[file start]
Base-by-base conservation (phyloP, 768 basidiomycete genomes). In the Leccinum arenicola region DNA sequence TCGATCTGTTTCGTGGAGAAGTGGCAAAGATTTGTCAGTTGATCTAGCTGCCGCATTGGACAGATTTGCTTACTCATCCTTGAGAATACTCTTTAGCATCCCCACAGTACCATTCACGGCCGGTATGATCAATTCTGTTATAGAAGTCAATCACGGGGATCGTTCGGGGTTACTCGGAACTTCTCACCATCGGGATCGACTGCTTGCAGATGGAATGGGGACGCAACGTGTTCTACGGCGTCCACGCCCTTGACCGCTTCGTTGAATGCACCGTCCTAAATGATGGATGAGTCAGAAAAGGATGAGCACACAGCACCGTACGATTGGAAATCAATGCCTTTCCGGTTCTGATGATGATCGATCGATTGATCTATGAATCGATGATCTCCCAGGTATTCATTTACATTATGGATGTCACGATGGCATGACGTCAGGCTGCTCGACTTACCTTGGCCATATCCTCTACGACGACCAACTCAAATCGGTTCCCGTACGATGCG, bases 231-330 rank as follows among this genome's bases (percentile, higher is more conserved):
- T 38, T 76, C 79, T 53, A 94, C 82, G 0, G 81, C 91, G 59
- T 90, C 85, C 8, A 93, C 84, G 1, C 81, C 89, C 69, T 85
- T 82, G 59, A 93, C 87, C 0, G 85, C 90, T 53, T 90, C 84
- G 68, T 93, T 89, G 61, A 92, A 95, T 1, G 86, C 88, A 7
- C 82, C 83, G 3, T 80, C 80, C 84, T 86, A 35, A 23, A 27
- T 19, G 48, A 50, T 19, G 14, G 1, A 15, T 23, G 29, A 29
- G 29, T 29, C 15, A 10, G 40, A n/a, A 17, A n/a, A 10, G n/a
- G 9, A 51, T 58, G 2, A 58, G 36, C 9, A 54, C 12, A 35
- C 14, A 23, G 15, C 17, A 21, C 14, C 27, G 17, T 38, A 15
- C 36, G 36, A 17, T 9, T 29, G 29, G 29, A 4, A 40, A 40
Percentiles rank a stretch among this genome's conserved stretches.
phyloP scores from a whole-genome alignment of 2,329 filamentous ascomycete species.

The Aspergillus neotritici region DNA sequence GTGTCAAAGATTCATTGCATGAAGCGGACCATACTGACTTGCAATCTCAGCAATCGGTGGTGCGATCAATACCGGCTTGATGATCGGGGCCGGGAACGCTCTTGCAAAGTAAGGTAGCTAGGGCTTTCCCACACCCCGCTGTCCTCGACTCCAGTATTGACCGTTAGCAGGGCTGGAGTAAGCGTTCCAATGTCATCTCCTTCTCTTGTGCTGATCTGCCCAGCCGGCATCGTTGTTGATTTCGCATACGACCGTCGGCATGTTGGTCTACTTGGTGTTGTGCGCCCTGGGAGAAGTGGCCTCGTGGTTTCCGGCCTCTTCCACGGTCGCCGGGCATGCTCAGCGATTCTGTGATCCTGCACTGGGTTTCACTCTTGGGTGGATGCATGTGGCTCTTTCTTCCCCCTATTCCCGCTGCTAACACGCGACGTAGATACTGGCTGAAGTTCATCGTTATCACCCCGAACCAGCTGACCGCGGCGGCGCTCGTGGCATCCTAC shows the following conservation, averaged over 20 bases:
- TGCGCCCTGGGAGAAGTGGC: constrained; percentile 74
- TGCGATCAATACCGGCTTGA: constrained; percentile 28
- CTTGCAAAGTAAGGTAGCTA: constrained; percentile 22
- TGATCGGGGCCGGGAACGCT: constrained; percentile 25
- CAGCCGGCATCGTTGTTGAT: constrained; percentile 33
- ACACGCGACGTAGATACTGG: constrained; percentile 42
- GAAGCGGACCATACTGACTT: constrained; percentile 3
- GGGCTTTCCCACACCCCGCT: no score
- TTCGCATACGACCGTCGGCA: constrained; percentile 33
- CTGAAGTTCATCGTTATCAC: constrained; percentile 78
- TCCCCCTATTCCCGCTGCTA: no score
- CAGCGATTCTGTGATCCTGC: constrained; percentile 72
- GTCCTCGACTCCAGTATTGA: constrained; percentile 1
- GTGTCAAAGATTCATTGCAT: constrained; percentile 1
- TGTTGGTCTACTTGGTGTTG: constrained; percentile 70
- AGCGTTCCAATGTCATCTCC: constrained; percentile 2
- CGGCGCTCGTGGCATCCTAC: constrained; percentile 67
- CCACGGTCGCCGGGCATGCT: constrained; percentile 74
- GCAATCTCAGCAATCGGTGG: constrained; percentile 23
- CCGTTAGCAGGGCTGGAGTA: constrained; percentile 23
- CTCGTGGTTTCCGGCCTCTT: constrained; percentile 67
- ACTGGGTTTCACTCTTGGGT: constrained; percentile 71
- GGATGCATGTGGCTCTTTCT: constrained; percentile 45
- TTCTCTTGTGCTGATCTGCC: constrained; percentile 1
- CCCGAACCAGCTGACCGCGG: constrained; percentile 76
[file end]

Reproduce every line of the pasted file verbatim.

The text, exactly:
Base-by-base conservation (phyloP, 768 basidiomycete genomes). In the Leccinum arenicola region DNA sequence TCGATCTGTTTCGTGGAGAAGTGGCAAAGATTTGTCAGTTGATCTAGCTGCCGCATTGGACAGATTTGCTTACTCATCCTTGAGAATACTCTTTAGCATCCCCACAGTACCATTCACGGCCGGTATGATCAATTCTGTTATAGAAGTCAATCACGGGGATCGTTCGGGGTTACTCGGAACTTCTCACCATCGGGATCGACTGCTTGCAGATGGAATGGGGACGCAACGTGTTCTACGGCGTCCACGCCCTTGACCGCTTCGTTGAATGCACCGTCCTAAATGATGGATGAGTCAGAAAAGGATGAGCACACAGCACCGTACGATTGGAAATCAATGCCTTTCCGGTTCTGATGATGATCGATCGATTGATCTATGAATCGATGATCTCCCAGGTATTCATTTACATTATGGATGTCACGATGGCATGACGTCAGGCTGCTCGACTTACCTTGGCCATATCCTCTACGACGACCAACTCAAATCGGTTCCCGTACGATGCG, bases 231-330 rank as follows among this genome's bases (percentile, higher is more conserved):
- T 38, T 76, C 79, T 53, A 94, C 82, G 0, G 81, C 91, G 59
- T 90, C 85, C 8, A 93, C 84, G 1, C 81, C 89, C 69, T 85
- T 82, G 59, A 93, C 87, C 0, G 85, C 90, T 53, T 90, C 84
- G 68, T 93, T 89, G 61, A 92, A 95, T 1, G 86, C 88, A 7
- C 82, C 83, G 3, T 80, C 80, C 84, T 86, A 35, A 23, A 27
- T 19, G 48, A 50, T 19, G 14, G 1, A 15, T 23, G 29, A 29
- G 29, T 29, C 15, A 10, G 40, A n/a, A 17, A n/a, A 10, G n/a
- G 9, A 51, T 58, G 2, A 58, G 36, C 9, A 54, C 12, A 35
- C 14, A 23, G 15, C 17, A 21, C 14, C 27, G 17, T 38, A 15
- C 36, G 36, A 17, T 9, T 29, G 29, G 29, A 4, A 40, A 40
Percentiles rank a stretch among this genome's conserved stretches.
phyloP scores from a whole-genome alignment of 2,329 filamentous ascomycete species.

The Aspergillus neotritici region DNA sequence GTGTCAAAGATTCATTGCATGAAGCGGACCATACTGACTTGCAATCTCAGCAATCGGTGGTGCGATCAATACCGGCTTGATGATCGGGGCCGGGAACGCTCTTGCAAAGTAAGGTAGCTAGGGCTTTCCCACACCCCGCTGTCCTCGACTCCAGTATTGACCGTTAGCAGGGCTGGAGTAAGCGTTCCAATGTCATCTCCTTCTCTTGTGCTGATCTGCCCAGCCGGCATCGTTGTTGATTTCGCATACGACCGTCGGCATGTTGGTCTACTTGGTGTTGTGCGCCCTGGGAGAAGTGGCCTCGTGGTTTCCGGCCTCTTCCACGGTCGCCGGGCATGCTCAGCGATTCTGTGATCCTGCACTGGGTTTCACTCTTGGGTGGATGCATGTGGCTCTTTCTTCCCCCTATTCCCGCTGCTAACACGCGACGTAGATACTGGCTGAAGTTCATCGTTATCACCCCGAACCAGCTGACCGCGGCGGCGCTCGTGGCATCCTAC shows the following conservation, averaged over 20 bases:
- TGCGCCCTGGGAGAAGTGGC: constrained; percentile 74
- TGCGATCAATACCGGCTTGA: constrained; percentile 28
- CTTGCAAAGTAAGGTAGCTA: constrained; percentile 22
- TGATCGGGGCCGGGAACGCT: constrained; percentile 25
- CAGCCGGCATCGTTGTTGAT: constrained; percentile 33
- ACACGCGACGTAGATACTGG: constrained; percentile 42
- GAAGCGGACCATACTGACTT: constrained; percentile 3
- GGGCTTTCCCACACCCCGCT: no score
- TTCGCATACGACCGTCGGCA: constrained; percentile 33
- CTGAAGTTCATCGTTATCAC: constrained; percentile 78
- TCCCCCTATTCCCGCTGCTA: no score
- CAGCGATTCTGTGATCCTGC: constrained; percentile 72
- GTCCTCGACTCCAGTATTGA: constrained; percentile 1
- GTGTCAAAGATTCATTGCAT: constrained; percentile 1
- TGTTGGTCTACTTGGTGTTG: constrained; percentile 70
- AGCGTTCCAATGTCATCTCC: constrained; percentile 2
- CGGCGCTCGTGGCATCCTAC: constrained; percentile 67
- CCACGGTCGCCGGGCATGCT: constrained; percentile 74
- GCAATCTCAGCAATCGGTGG: constrained; percentile 23
- CCGTTAGCAGGGCTGGAGTA: constrained; percentile 23
- CTCGTGGTTTCCGGCCTCTT: constrained; percentile 67
- ACTGGGTTTCACTCTTGGGT: constrained; percentile 71
- GGATGCATGTGGCTCTTTCT: constrained; percentile 45
- TTCTCTTGTGCTGATCTGCC: constrained; percentile 1
- CCCGAACCAGCTGACCGCGG: constrained; percentile 76